Gong L, Li T, Chen F, Duan X, Yuan Y, Zhang D, Jiang Y. An inclusion complex of eugenol into β-cyclodextrin: Preparation, and physicochemical and antifungal characterization. Food Chemistry. 2016; 196:324-330. DOI: 10.1016/j.foodchem.2015.09.052
Porte A, Porte LHM, De Oliveira LM. Cromatografia gasosa quiral na resolução de enantiômeros envolvidos em flavours de frutas. Química Nova. 2014; 37(10):1670-1679. DOI: 10.5935/0100-4042.20140262
Santos EH, Kamimura JA, Hill LE, Gomes CL. Characterization of carvacrol beta-cyclodextrin inclusion complexes as delivery systems for antibacterial and antioxidant applications. LWT—Food Science and Technology. 2015; 60(1):583-592. DOI: 10.1016/j.lwt.2014.08.046
De Souza RC, Valarini Júnior O, Pinheiro KH, Klososki SJ, Pimentel TC, Cardozo Filho L, Barão CE. Prebiotic green tea beverage added inclusion complexes of catechin and β-cyclodextrin: Physicochemical characteristics during storage. LWT—Food Science and Technology. 2017; 85:212-217. DOI: 10.1016/j.lwt.2017.07.022
Wei Y, Zhang J, Memon AH, Liang H. Molecular model and in vitro antioxidant activity of a water-soluble and stable phloretin/hydroxypropyl-β-cyclodextrin inclusion complex. Journal of Molecular Liquids. 2017; 236:68-75. DOI: 10.1016/j.molliq.2017.03.098
Thompson DO. Cyclodextrins—enabling excipients: Their present and future use in pharmaceuticals. Critical Reviews in Therapeutic Drug Carrier Systems. 1997; 14(1):101-104. DOI: 10.1615/CritRevTherDrugCarrierSyst.v14.i1.10
Hirayama F, Uekama K. Cyclodextrin-based controlled drug release system. Advanced Drug Delivery Reviews. 1999; 36(1):125-141. DOI: 10.1016/S0169-409X(98)00058-1
Rowe RC, Sheskey PJ, Owen SC. Handbook of Pharmaceutical Excipients. 50th ed. American Pharmaceutial Association: London, Chicago; 2006. 918 p
Cunha-Filho MSS, Sá-Barreto LCL. Utilização de ciclodextrinas na formação de complexos de inclusão de interesse farmacêutico. Revista de Ciências Farmacêuticas Básica e Aplicada. 2007; 28(1):1-9. DOI: 1808-4532
Liang H, Yuan Q, Vriesekoop F, Lv F. Effects of cyclodextrins on the antimicrobial activity of plant-derived essential oil compounds. Food Chemistry. 2012; 135(3):1020-1027. DOI: 10.1016/j.foodchem.2012.05.054
Antisperger G. New aspects in cyclodextrin toxicology. In: 6th International Symposium on Cyclodextrins; Abril; Chicago. Chicago: Editions de Santé; 1992. p. 227-283
Abarca RL, Rodríguez FJ, Guarda A, Galotto MJ, Bruna JE. Characterization of beta-cyclodextrin inclusion complexes containing an essential oil componente. Food Chemistry. 2016; 196:968-975. DOI: 10.1016/j.foodchem.2015.10.023
Wang B, Qian X, Shi Y, Yu B, Hong N, Song L, Hu Y. Cyclodextrin microencapsulated ammonium polyphosphate: Preparation and its performance on the thermal, flame retardancy and mechanical properties of ethylene vinyl acetate copolymer. Composites: Part B. 2015; 69:22-30. DOI: 10.1016/j.compositesb.2014.09.015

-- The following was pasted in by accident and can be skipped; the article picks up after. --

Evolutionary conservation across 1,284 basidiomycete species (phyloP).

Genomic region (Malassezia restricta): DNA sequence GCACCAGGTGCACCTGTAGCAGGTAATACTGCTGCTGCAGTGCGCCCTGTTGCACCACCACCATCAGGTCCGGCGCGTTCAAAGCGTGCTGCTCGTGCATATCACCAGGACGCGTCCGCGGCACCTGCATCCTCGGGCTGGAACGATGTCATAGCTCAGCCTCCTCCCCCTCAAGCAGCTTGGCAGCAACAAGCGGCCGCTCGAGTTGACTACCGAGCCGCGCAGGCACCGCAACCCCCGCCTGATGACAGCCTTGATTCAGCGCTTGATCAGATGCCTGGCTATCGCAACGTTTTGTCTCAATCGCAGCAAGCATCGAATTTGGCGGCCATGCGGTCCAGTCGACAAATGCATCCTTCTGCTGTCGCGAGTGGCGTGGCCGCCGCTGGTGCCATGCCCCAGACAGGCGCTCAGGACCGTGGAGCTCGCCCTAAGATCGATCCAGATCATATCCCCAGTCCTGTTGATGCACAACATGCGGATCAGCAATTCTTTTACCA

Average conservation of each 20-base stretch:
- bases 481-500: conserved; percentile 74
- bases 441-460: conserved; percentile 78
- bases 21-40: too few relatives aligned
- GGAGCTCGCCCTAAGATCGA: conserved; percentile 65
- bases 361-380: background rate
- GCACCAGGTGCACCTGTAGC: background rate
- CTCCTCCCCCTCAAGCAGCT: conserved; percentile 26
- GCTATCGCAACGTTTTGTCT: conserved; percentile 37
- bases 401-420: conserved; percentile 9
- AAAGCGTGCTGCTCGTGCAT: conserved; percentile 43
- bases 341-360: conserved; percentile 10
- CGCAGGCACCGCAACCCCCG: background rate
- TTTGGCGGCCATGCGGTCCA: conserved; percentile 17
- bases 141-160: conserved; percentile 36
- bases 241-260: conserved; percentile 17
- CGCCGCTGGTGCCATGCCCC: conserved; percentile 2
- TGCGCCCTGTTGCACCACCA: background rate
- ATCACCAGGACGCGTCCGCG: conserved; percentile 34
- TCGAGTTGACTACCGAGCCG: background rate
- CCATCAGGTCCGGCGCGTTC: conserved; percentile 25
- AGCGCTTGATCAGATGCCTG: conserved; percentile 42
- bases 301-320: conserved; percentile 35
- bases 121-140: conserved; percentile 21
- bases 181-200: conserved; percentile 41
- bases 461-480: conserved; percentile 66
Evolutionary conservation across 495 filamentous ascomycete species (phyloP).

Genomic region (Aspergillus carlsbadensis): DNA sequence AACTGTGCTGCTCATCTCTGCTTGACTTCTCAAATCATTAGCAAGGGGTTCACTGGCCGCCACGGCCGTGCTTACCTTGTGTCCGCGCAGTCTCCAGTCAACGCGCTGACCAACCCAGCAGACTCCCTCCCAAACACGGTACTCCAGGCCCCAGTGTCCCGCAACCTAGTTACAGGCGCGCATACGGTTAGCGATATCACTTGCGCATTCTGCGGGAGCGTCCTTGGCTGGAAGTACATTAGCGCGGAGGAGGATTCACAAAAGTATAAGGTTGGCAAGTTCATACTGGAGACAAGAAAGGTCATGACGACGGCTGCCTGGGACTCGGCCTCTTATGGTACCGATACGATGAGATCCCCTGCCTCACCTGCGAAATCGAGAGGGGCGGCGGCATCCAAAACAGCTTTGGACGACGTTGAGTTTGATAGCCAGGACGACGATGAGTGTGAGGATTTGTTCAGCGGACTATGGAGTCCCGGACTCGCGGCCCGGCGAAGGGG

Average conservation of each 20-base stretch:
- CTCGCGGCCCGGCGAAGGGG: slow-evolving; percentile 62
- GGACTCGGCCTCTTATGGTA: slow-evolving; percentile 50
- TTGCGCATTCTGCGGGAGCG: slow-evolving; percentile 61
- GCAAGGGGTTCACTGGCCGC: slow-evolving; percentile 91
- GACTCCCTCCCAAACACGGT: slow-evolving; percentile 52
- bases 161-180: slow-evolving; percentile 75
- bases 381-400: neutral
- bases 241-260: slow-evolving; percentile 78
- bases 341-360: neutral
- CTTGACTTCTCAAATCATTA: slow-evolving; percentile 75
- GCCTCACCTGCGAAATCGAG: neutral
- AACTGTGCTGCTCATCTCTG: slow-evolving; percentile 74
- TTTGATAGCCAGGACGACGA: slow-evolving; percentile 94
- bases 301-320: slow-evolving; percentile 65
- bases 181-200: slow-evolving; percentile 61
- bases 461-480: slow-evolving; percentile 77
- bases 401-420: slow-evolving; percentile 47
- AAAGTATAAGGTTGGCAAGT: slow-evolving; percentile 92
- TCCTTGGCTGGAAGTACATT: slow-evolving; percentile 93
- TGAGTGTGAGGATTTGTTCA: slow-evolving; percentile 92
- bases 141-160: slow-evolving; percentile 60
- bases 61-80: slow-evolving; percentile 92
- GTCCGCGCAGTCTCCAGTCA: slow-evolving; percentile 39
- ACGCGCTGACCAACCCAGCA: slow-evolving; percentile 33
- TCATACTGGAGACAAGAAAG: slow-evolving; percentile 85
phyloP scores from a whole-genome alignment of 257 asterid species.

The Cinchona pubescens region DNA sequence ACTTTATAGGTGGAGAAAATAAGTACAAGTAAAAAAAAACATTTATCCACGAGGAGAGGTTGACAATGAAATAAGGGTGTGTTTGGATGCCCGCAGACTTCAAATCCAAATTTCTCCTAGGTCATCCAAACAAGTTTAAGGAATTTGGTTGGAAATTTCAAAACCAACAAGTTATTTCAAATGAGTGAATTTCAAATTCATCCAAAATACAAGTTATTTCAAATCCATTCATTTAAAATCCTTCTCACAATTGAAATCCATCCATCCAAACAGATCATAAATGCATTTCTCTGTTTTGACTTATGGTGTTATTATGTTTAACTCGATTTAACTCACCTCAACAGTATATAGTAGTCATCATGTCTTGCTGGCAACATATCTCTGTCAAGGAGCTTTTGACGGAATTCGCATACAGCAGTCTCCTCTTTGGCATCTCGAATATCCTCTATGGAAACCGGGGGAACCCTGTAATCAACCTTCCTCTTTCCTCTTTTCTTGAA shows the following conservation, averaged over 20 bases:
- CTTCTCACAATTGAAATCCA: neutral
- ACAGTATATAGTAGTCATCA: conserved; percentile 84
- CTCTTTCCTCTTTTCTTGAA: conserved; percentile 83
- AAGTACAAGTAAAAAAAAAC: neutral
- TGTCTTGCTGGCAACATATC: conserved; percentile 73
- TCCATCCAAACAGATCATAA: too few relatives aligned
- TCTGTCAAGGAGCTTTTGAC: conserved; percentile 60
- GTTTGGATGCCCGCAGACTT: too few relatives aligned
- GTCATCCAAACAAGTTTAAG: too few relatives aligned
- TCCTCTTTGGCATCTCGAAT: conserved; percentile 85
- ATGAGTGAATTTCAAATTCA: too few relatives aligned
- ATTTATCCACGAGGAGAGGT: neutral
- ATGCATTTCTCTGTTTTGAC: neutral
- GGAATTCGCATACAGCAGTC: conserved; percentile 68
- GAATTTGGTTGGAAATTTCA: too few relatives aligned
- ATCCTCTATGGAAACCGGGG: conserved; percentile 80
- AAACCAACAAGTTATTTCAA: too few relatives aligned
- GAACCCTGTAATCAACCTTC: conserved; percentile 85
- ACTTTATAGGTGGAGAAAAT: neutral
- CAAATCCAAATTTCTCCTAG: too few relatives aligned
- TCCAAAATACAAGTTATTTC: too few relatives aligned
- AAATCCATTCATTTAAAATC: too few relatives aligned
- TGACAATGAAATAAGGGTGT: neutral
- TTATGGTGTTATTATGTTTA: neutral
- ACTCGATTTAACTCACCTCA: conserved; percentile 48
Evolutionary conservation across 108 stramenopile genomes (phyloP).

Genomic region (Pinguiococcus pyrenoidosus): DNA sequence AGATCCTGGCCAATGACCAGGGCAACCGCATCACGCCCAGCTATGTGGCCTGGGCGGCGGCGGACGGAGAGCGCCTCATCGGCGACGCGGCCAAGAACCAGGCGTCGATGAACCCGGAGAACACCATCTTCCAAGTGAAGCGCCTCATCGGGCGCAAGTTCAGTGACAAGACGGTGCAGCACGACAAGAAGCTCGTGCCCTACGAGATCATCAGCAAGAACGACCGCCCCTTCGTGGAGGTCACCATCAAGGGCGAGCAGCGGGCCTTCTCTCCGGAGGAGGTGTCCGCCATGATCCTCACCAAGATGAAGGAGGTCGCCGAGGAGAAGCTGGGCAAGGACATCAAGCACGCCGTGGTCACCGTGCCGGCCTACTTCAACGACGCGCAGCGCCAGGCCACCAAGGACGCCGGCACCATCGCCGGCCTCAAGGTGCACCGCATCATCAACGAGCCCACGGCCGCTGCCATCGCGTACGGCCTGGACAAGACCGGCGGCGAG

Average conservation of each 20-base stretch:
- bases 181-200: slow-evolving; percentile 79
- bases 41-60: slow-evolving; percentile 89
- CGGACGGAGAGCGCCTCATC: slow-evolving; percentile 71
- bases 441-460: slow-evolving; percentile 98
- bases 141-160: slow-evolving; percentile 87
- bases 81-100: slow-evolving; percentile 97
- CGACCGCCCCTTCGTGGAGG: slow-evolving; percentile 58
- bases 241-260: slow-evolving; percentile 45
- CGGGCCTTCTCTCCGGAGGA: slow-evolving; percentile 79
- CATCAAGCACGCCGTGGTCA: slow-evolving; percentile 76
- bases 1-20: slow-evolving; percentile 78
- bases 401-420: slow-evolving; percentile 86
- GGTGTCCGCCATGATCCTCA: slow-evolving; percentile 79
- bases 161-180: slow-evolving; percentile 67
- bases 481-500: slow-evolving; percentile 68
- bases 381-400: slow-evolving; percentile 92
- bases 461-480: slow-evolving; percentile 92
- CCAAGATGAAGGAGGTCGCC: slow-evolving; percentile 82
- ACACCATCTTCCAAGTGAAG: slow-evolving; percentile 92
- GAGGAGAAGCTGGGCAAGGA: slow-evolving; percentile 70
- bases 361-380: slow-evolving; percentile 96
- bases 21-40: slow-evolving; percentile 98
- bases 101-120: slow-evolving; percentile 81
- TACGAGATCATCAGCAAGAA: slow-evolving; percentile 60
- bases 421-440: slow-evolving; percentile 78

Kayaci F, Sen HS, Durgun E, Uyar T. Functional electrospun polymeric nanofibers incorporating geraniol–cyclodextrin inclusion complexes: High thermal stability and enhanced durability of geraniol. Food Research International. 2014; 62:424-431. DOI: 10.1016/j.foodres.2014.03.033
Hădărugă DI, Hădărugă NG, Costescu CI, David I, Gruia AT. Thermal and oxidative stability of the Ocimum basilicumL. essential oil/β-cyclodextrin supramolecular system. Beilstein Journal of Organic Chemistry. 2014; 10:2809-2820. DOI: 10.3762/bjoc.10.298
Kalogeropoulos N, Yannakopoulou K, Gioxari A, Chiou A, Makris DP. Polyphenol characterization and encapsulation in β-cyclodextrin of a flavonoid-rich Hypericum perforatum(St John’s wort) extract. LWT—Food Science and Technology. 2010; 43(6):882-889. DOI: 10.1016/j.lwt.2010.01.016
Hădărugă DI, Ünlüsayin M, Gruia AT, Birău C, Rusu G, Hădărugă NG. Thermal and oxidative stability of Atlantic salmon oil ( Salmo salarL.) and complexation with β-cyclodextrin. Beilstein Journal of Organic Chemistry. 2016; 12:179-191. DOI: 10.3762/bjoc.12.20
Li W, Liu X, Yang Q, Zhang N, Du Y, Zhu H. Preparation and characterization of inclusion complex of benzyl isothiocyanate extracted from papaya seed with β-cyclodextrin. Food Chemistry. 2015; 184:99-104. DOI: 10.1016/j.foodchem.2015.03.091
Zhou Q, Wei X, Dou W, Chou G, Wang Z. Preparation and characterization of inclusion complexes formed between baicalein and cyclodextrins. Carbohydrate Polymers. 2013; 95:733-739. DOI: 10.1016/j.carbpol.2013.02.038
Vilanova N, Solans C. Vitamin A Palmitate–b-cyclodextrin inclusion complexes: Characterization, protection and emulsification properties. Food Chemistry. 2015; 175:529-535. DOI: 10.1016/j.foodchem.2014.12.015
Fernandes A, Rocha MAA, LMNBF S, Brás J, Oliveira J, Mateus N, Freitas V. Blackberry anthocyanins: β-Cyclodextrin fortification for thermal and gastrointestinal stabilization. Food Chemistry. 2018; 245:426-431. DOI: 10.1016/j.foodchem.2017.10.109